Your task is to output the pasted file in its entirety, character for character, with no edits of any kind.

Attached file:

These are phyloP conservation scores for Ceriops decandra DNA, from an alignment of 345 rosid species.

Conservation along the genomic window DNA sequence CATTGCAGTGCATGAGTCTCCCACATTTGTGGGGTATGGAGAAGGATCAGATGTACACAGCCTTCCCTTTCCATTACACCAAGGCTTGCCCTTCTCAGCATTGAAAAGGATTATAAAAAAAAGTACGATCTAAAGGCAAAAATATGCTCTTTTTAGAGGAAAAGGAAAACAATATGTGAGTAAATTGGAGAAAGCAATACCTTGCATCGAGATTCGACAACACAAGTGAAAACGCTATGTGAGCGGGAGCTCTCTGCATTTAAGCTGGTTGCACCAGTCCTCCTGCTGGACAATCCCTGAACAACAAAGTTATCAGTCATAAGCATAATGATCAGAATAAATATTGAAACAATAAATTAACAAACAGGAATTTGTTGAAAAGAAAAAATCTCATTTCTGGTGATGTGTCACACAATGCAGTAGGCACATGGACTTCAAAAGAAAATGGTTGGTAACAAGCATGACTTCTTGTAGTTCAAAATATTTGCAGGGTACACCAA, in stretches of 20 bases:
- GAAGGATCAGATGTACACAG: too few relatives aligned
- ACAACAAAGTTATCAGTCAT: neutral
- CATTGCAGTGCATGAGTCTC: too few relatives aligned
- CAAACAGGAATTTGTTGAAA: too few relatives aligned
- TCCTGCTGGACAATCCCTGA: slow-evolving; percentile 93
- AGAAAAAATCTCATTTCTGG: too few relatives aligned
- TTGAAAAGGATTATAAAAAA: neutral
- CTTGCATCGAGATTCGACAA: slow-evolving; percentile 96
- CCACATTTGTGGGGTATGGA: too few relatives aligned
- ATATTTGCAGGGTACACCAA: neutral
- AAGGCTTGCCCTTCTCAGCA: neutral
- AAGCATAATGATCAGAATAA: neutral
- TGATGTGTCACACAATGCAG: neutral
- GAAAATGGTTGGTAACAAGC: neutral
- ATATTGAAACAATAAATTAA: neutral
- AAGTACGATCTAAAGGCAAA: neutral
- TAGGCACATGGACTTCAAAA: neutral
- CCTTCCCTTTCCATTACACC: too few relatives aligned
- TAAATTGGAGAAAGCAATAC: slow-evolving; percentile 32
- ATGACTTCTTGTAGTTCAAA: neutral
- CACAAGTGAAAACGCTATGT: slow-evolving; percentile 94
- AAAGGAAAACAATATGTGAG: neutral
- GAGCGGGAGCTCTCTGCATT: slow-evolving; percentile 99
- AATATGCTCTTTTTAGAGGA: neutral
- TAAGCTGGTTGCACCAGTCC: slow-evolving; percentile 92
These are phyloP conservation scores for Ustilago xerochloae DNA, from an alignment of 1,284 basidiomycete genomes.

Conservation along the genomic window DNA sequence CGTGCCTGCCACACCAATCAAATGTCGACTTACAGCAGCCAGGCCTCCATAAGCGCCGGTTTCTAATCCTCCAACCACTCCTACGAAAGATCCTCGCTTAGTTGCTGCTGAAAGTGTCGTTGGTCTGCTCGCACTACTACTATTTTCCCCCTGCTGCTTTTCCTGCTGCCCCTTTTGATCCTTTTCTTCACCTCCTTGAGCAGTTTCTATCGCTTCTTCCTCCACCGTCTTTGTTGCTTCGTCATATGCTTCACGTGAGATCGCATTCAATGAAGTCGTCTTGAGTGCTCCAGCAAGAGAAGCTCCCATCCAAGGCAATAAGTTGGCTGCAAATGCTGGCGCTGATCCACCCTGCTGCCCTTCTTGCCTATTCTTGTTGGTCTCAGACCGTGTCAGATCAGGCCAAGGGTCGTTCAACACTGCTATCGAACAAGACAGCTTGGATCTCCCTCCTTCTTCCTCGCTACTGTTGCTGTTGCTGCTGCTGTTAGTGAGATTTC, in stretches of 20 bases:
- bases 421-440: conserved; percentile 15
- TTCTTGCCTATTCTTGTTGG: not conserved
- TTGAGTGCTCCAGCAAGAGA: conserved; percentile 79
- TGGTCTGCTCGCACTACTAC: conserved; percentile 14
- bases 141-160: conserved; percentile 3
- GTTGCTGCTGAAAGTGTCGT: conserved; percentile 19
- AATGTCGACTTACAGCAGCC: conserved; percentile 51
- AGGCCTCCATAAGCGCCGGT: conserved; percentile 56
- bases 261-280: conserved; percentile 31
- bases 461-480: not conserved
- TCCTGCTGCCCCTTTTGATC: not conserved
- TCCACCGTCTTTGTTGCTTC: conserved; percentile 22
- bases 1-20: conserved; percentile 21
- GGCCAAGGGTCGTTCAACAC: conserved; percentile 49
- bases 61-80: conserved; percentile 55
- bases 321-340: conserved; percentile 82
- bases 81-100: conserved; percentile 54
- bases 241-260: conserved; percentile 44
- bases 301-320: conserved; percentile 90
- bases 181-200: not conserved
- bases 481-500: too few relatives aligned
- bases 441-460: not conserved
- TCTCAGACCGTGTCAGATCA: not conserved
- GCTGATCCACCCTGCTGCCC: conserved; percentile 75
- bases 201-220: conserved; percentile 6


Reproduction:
These are phyloP conservation scores for Ceriops decandra DNA, from an alignment of 345 rosid species.

Conservation along the genomic window DNA sequence CATTGCAGTGCATGAGTCTCCCACATTTGTGGGGTATGGAGAAGGATCAGATGTACACAGCCTTCCCTTTCCATTACACCAAGGCTTGCCCTTCTCAGCATTGAAAAGGATTATAAAAAAAAGTACGATCTAAAGGCAAAAATATGCTCTTTTTAGAGGAAAAGGAAAACAATATGTGAGTAAATTGGAGAAAGCAATACCTTGCATCGAGATTCGACAACACAAGTGAAAACGCTATGTGAGCGGGAGCTCTCTGCATTTAAGCTGGTTGCACCAGTCCTCCTGCTGGACAATCCCTGAACAACAAAGTTATCAGTCATAAGCATAATGATCAGAATAAATATTGAAACAATAAATTAACAAACAGGAATTTGTTGAAAAGAAAAAATCTCATTTCTGGTGATGTGTCACACAATGCAGTAGGCACATGGACTTCAAAAGAAAATGGTTGGTAACAAGCATGACTTCTTGTAGTTCAAAATATTTGCAGGGTACACCAA, in stretches of 20 bases:
- GAAGGATCAGATGTACACAG: too few relatives aligned
- ACAACAAAGTTATCAGTCAT: neutral
- CATTGCAGTGCATGAGTCTC: too few relatives aligned
- CAAACAGGAATTTGTTGAAA: too few relatives aligned
- TCCTGCTGGACAATCCCTGA: slow-evolving; percentile 93
- AGAAAAAATCTCATTTCTGG: too few relatives aligned
- TTGAAAAGGATTATAAAAAA: neutral
- CTTGCATCGAGATTCGACAA: slow-evolving; percentile 96
- CCACATTTGTGGGGTATGGA: too few relatives aligned
- ATATTTGCAGGGTACACCAA: neutral
- AAGGCTTGCCCTTCTCAGCA: neutral
- AAGCATAATGATCAGAATAA: neutral
- TGATGTGTCACACAATGCAG: neutral
- GAAAATGGTTGGTAACAAGC: neutral
- ATATTGAAACAATAAATTAA: neutral
- AAGTACGATCTAAAGGCAAA: neutral
- TAGGCACATGGACTTCAAAA: neutral
- CCTTCCCTTTCCATTACACC: too few relatives aligned
- TAAATTGGAGAAAGCAATAC: slow-evolving; percentile 32
- ATGACTTCTTGTAGTTCAAA: neutral
- CACAAGTGAAAACGCTATGT: slow-evolving; percentile 94
- AAAGGAAAACAATATGTGAG: neutral
- GAGCGGGAGCTCTCTGCATT: slow-evolving; percentile 99
- AATATGCTCTTTTTAGAGGA: neutral
- TAAGCTGGTTGCACCAGTCC: slow-evolving; percentile 92
These are phyloP conservation scores for Ustilago xerochloae DNA, from an alignment of 1,284 basidiomycete genomes.

Conservation along the genomic window DNA sequence CGTGCCTGCCACACCAATCAAATGTCGACTTACAGCAGCCAGGCCTCCATAAGCGCCGGTTTCTAATCCTCCAACCACTCCTACGAAAGATCCTCGCTTAGTTGCTGCTGAAAGTGTCGTTGGTCTGCTCGCACTACTACTATTTTCCCCCTGCTGCTTTTCCTGCTGCCCCTTTTGATCCTTTTCTTCACCTCCTTGAGCAGTTTCTATCGCTTCTTCCTCCACCGTCTTTGTTGCTTCGTCATATGCTTCACGTGAGATCGCATTCAATGAAGTCGTCTTGAGTGCTCCAGCAAGAGAAGCTCCCATCCAAGGCAATAAGTTGGCTGCAAATGCTGGCGCTGATCCACCCTGCTGCCCTTCTTGCCTATTCTTGTTGGTCTCAGACCGTGTCAGATCAGGCCAAGGGTCGTTCAACACTGCTATCGAACAAGACAGCTTGGATCTCCCTCCTTCTTCCTCGCTACTGTTGCTGTTGCTGCTGCTGTTAGTGAGATTTC, in stretches of 20 bases:
- bases 421-440: conserved; percentile 15
- TTCTTGCCTATTCTTGTTGG: not conserved
- TTGAGTGCTCCAGCAAGAGA: conserved; percentile 79
- TGGTCTGCTCGCACTACTAC: conserved; percentile 14
- bases 141-160: conserved; percentile 3
- GTTGCTGCTGAAAGTGTCGT: conserved; percentile 19
- AATGTCGACTTACAGCAGCC: conserved; percentile 51
- AGGCCTCCATAAGCGCCGGT: conserved; percentile 56
- bases 261-280: conserved; percentile 31
- bases 461-480: not conserved
- TCCTGCTGCCCCTTTTGATC: not conserved
- TCCACCGTCTTTGTTGCTTC: conserved; percentile 22
- bases 1-20: conserved; percentile 21
- GGCCAAGGGTCGTTCAACAC: conserved; percentile 49
- bases 61-80: conserved; percentile 55
- bases 321-340: conserved; percentile 82
- bases 81-100: conserved; percentile 54
- bases 241-260: conserved; percentile 44
- bases 301-320: conserved; percentile 90
- bases 181-200: not conserved
- bases 481-500: too few relatives aligned
- bases 441-460: not conserved
- TCTCAGACCGTGTCAGATCA: not conserved
- GCTGATCCACCCTGCTGCCC: conserved; percentile 75
- bases 201-220: conserved; percentile 6